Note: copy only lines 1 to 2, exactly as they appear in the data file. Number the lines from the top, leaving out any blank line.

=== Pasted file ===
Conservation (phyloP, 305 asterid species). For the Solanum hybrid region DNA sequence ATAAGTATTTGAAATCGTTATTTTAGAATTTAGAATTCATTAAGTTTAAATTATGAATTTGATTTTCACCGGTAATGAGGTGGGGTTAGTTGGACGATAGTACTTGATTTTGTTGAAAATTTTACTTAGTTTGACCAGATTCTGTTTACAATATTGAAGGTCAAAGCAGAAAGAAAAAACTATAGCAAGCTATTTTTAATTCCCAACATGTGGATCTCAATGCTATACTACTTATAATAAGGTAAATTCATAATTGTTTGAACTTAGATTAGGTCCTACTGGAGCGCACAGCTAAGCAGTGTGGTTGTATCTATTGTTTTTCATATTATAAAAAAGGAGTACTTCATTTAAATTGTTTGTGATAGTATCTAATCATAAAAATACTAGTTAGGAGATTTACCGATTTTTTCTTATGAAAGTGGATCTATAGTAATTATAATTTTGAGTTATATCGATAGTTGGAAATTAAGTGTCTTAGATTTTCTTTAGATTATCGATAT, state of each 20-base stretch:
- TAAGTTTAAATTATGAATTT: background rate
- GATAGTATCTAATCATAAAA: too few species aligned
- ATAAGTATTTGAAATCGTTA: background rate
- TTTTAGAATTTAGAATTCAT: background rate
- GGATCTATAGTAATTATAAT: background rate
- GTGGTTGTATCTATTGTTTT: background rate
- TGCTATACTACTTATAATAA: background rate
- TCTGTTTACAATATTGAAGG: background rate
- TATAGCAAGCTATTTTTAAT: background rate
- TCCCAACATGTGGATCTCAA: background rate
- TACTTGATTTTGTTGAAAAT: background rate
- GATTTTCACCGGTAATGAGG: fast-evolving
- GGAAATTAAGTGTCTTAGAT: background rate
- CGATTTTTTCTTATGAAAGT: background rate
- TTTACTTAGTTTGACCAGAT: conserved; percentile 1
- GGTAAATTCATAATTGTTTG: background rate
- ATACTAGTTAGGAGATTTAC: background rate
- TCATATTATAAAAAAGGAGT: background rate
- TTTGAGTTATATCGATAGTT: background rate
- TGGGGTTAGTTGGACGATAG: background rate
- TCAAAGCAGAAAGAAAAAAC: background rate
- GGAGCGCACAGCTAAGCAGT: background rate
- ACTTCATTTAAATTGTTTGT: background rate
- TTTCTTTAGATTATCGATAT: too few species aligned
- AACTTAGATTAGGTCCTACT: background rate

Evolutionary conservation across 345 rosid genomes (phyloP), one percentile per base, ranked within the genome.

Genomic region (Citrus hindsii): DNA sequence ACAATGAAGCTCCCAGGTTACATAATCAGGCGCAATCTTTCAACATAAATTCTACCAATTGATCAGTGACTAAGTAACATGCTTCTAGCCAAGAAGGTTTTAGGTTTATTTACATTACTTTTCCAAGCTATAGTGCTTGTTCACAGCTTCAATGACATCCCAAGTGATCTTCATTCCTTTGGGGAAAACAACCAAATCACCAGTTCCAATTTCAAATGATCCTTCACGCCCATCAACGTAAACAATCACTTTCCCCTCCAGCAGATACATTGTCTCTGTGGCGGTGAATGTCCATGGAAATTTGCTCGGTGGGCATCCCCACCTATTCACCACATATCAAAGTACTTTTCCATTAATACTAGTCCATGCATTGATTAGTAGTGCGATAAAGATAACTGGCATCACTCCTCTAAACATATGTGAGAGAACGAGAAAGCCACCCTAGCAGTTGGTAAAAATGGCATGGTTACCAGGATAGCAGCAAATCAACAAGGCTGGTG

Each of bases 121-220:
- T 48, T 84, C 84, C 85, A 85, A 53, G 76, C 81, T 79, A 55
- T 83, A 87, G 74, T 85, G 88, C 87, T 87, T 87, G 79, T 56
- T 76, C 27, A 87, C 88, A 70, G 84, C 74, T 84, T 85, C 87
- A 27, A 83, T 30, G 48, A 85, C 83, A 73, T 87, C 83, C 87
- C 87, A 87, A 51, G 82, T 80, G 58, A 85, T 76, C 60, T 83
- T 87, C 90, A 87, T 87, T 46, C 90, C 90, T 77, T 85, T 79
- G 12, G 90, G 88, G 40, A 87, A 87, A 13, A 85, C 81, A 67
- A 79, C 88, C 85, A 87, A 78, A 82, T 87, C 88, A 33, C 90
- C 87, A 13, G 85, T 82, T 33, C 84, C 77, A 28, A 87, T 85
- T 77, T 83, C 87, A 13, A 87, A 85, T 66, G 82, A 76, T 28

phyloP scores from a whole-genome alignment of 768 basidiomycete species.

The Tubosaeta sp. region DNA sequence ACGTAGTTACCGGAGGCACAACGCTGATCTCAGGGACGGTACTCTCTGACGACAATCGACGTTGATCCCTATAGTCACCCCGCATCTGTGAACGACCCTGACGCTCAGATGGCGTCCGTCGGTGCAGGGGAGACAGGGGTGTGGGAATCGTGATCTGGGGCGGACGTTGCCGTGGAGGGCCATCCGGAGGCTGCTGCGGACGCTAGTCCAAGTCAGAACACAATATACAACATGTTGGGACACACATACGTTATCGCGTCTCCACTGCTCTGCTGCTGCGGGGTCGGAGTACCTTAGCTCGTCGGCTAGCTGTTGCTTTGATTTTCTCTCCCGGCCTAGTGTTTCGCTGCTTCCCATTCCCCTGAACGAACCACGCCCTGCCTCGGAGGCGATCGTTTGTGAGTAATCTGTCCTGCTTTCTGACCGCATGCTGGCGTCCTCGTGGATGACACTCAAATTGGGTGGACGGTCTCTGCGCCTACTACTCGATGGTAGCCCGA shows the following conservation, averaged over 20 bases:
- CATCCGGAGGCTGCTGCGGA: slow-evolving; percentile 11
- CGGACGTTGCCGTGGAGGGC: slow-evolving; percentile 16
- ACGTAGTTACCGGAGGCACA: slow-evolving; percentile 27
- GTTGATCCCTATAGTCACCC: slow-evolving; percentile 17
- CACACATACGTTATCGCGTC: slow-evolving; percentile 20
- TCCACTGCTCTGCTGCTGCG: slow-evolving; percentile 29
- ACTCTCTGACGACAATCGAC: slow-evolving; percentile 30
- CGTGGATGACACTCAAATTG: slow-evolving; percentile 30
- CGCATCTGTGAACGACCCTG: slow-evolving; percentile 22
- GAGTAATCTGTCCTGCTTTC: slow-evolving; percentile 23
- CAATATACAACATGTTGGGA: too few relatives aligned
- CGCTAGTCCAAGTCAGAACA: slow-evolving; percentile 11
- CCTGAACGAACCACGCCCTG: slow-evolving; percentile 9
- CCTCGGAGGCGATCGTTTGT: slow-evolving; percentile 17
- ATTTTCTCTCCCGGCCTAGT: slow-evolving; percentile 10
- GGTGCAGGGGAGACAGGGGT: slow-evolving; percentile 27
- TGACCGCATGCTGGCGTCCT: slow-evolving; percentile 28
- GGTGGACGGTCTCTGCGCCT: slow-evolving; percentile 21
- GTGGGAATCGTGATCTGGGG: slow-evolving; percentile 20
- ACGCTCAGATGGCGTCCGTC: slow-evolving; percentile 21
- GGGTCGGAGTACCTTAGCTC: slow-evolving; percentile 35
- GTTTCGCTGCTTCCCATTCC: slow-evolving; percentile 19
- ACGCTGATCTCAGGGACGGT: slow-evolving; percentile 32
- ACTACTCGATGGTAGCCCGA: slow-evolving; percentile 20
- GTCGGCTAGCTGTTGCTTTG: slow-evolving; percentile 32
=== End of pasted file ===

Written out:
Conservation (phyloP, 305 asterid species). For the Solanum hybrid region DNA sequence ATAAGTATTTGAAATCGTTATTTTAGAATTTAGAATTCATTAAGTTTAAATTATGAATTTGATTTTCACCGGTAATGAGGTGGGGTTAGTTGGACGATAGTACTTGATTTTGTTGAAAATTTTACTTAGTTTGACCAGATTCTGTTTACAATATTGAAGGTCAAAGCAGAAAGAAAAAACTATAGCAAGCTATTTTTAATTCCCAACATGTGGATCTCAATGCTATACTACTTATAATAAGGTAAATTCATAATTGTTTGAACTTAGATTAGGTCCTACTGGAGCGCACAGCTAAGCAGTGTGGTTGTATCTATTGTTTTTCATATTATAAAAAAGGAGTACTTCATTTAAATTGTTTGTGATAGTATCTAATCATAAAAATACTAGTTAGGAGATTTACCGATTTTTTCTTATGAAAGTGGATCTATAGTAATTATAATTTTGAGTTATATCGATAGTTGGAAATTAAGTGTCTTAGATTTTCTTTAGATTATCGATAT, state of each 20-base stretch:
- TAAGTTTAAATTATGAATTT: background rate